Results 1 to 3 of 3

Math Help - Show that a^2 -1 = 0 mod p has only 2 solutions

  1. #1
    Newbie
    Joined
    Oct 2011
    Posts
    22

    Show that a^2 -1 = 0 mod p has only 2 solutions

    I have an exercise for a course in Cryptography. One of the questions asks us to show that the equation a^2 -1 = 0 mod p has only 2 solutions.

    we are told to consider the group Z sub p whose elements are {1,2,.....,p-1}.

    I am having a hard time even finding a starting point for this problem. Can anyone give me some advice?
    Follow Math Help Forum on Facebook and Google+

  2. #2
    MHF Contributor
    Prove It's Avatar
    Joined
    Aug 2008
    Posts
    11,406
    Thanks
    1294

    Re: Show that a^2 -1 = 0 mod p has only 2 solutions

    Quote Originally Posted by restin84 View Post
    I have an exercise for a course in Cryptography. One of the questions asks us to show that the equation a^2 -1 = 0 mod p has only 2 solutions.

    we are told to consider the group Z sub p whose elements are {1,2,.....,p-1}.

    I am having a hard time even finding a starting point for this problem. Can anyone give me some advice?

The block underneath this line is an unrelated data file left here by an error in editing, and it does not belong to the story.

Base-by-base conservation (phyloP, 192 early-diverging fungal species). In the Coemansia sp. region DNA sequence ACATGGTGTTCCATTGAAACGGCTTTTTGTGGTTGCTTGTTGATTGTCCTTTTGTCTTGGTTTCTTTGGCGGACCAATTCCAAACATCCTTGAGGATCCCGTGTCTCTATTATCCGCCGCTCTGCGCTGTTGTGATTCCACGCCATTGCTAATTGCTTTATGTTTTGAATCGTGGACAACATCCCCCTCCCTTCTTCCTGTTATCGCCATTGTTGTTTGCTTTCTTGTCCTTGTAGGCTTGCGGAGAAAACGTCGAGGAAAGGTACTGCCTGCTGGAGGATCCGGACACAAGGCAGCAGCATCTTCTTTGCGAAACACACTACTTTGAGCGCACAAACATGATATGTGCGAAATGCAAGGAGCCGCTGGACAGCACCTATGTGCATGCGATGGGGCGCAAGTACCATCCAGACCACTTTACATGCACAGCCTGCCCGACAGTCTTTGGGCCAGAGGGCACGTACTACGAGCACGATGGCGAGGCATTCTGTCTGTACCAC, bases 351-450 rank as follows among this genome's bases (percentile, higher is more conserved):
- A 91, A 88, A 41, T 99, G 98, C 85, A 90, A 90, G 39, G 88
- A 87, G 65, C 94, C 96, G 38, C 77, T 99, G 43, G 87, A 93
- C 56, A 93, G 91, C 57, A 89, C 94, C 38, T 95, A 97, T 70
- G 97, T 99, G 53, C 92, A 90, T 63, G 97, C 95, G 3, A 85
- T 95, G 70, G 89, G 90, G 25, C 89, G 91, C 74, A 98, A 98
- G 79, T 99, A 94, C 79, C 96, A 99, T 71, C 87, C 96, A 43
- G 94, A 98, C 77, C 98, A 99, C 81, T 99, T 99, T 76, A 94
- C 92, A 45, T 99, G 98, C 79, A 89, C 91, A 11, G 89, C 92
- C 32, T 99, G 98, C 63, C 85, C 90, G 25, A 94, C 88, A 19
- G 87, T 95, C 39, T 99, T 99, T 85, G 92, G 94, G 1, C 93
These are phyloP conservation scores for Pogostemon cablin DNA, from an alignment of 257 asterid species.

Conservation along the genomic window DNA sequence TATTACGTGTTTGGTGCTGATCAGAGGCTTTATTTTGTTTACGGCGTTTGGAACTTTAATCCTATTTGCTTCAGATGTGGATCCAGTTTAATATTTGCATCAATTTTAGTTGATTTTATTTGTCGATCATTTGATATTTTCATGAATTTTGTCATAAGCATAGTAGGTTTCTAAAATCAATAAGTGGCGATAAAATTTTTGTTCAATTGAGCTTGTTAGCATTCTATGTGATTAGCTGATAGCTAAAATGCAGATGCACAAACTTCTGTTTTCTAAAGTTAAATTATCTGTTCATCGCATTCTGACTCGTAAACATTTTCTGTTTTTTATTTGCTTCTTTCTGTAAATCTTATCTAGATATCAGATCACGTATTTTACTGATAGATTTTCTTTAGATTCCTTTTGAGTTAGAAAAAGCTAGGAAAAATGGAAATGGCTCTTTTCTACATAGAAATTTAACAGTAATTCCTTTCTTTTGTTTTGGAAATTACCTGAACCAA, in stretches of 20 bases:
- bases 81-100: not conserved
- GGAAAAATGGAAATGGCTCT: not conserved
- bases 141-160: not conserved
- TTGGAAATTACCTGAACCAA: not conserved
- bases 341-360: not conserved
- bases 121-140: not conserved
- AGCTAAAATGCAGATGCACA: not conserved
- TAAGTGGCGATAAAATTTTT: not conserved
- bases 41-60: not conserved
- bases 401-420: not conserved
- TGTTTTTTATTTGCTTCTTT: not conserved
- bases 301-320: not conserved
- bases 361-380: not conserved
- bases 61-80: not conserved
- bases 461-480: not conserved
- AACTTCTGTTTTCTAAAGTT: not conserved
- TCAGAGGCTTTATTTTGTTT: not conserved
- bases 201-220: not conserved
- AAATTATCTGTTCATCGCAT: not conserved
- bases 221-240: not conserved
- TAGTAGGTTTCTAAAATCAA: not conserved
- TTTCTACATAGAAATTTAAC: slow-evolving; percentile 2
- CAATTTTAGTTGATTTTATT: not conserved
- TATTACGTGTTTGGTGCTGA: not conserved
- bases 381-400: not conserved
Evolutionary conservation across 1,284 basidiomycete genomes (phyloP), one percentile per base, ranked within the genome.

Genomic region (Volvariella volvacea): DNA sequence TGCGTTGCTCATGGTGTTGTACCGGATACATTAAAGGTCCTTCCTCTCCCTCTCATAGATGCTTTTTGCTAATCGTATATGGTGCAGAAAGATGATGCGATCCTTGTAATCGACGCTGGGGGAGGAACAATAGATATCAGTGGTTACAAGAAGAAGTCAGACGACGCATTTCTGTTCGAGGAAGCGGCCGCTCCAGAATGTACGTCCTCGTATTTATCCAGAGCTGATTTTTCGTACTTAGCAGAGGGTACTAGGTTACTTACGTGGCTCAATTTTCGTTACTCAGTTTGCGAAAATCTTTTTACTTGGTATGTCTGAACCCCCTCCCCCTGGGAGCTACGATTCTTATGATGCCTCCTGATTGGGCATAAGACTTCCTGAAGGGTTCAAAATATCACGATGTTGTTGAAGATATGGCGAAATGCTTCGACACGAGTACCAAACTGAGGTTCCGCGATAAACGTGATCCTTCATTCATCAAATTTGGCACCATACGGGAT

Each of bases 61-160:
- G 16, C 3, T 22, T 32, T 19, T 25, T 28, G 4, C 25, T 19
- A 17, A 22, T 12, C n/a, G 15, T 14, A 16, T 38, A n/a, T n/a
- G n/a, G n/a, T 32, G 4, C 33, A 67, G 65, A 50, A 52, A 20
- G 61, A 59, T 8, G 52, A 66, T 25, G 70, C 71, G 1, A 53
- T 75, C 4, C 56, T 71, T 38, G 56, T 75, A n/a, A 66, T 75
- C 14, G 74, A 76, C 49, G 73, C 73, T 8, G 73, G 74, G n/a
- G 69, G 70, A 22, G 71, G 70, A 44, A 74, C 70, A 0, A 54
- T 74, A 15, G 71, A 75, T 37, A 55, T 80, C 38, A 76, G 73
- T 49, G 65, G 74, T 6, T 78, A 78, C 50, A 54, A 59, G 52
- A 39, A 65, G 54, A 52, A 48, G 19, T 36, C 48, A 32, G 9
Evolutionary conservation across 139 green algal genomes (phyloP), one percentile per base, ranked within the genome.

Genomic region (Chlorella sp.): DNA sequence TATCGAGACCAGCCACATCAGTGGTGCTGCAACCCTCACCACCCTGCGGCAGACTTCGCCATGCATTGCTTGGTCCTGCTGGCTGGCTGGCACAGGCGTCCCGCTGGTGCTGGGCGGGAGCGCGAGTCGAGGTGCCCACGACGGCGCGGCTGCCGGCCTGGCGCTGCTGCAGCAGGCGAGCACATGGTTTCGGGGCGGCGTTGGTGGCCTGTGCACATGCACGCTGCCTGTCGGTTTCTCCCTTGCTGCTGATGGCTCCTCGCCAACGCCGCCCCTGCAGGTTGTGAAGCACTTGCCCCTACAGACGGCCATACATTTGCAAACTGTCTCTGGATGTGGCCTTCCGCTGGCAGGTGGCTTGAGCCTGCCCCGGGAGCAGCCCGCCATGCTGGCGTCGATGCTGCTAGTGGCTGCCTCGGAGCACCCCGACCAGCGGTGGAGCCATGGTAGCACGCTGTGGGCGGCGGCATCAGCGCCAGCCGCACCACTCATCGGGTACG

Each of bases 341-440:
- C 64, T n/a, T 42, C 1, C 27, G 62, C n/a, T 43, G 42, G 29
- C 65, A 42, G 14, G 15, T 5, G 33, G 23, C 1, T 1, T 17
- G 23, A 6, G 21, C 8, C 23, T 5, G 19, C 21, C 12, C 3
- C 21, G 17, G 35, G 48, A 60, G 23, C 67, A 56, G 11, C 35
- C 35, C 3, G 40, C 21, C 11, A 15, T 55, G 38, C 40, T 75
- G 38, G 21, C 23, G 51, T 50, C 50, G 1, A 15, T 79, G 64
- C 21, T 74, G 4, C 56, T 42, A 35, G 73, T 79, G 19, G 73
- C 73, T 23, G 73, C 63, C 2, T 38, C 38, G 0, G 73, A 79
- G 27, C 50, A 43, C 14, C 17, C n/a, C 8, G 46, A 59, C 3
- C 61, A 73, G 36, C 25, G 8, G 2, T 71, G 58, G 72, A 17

\displaystyle \begin{align*} a^2 - 1 &= 0 \\ (a +1)(a-1) &= 0 \\ a = -1 \textrm{ or }a &= 1 \\ a = 1 \textrm{ or } a &= p - 1 \textrm{ mod }p \end{align*}
    Follow Math Help Forum on Facebook and Google+

  3. #3
    MHF Contributor chisigma's Avatar
    Joined
    Mar 2009
    From
    near Piacenza (Italy)
    Posts
    2,162
    Thanks
    5

    Re: Show that a^2 -1 = 0 mod p has only 2 solutions

    Quote Originally Posted by restin84 View Post
    I have an exercise for a course in Cryptography. One of the questions asks us to show that the equation a^2 -1 = 0 mod p has only 2 solutions.

    we are told to consider the group Z sub p whose elements are {1,2,.....,p-1}.

    I am having a hard time even finding a starting point for this problem. Can anyone give me some advice?
    No matter which is p>2, a=1 and a=p-1 always satisfy the congruence equation x^{2} \equiv 1\ \text{mod}\ p. In general if we have a congruence equation of the form...

    \sum_{k=0}^{n} a_{n}\ x^{n} \equiv 0\ \text{mod}\ n (1)

    ... then the sum of molteplicities of the roots can't be greater than n...

    Kind regards

    \chi \sigma
    Follow Math Help Forum on Facebook and Google+

Similar Math Help Forum Discussions

  1. Is it possible to show this equation has no solutions
    Posted in the Number Theory Forum
    Replies: 3
    Last Post: December 29th 2011, 01:40 AM
  2. Show that x^2*e^|x|=2 has two solutions
    Posted in the Differential Geometry Forum
    Replies: 2
    Last Post: January 13th 2010, 06:12 AM
  3. Replies: 13
    Last Post: August 1st 2009, 03:02 PM
  4. Using Mean Value Theorem to show solutions ?
    Posted in the Calculus Forum
    Replies: 2
    Last Post: June 28th 2009, 07:39 AM
  5. Show solutions are global
    Posted in the Differential Equations Forum
    Replies: 1
    Last Post: April 4th 2009, 11:06 AM

Search Tags


/mathhelpforum @mathhelpforum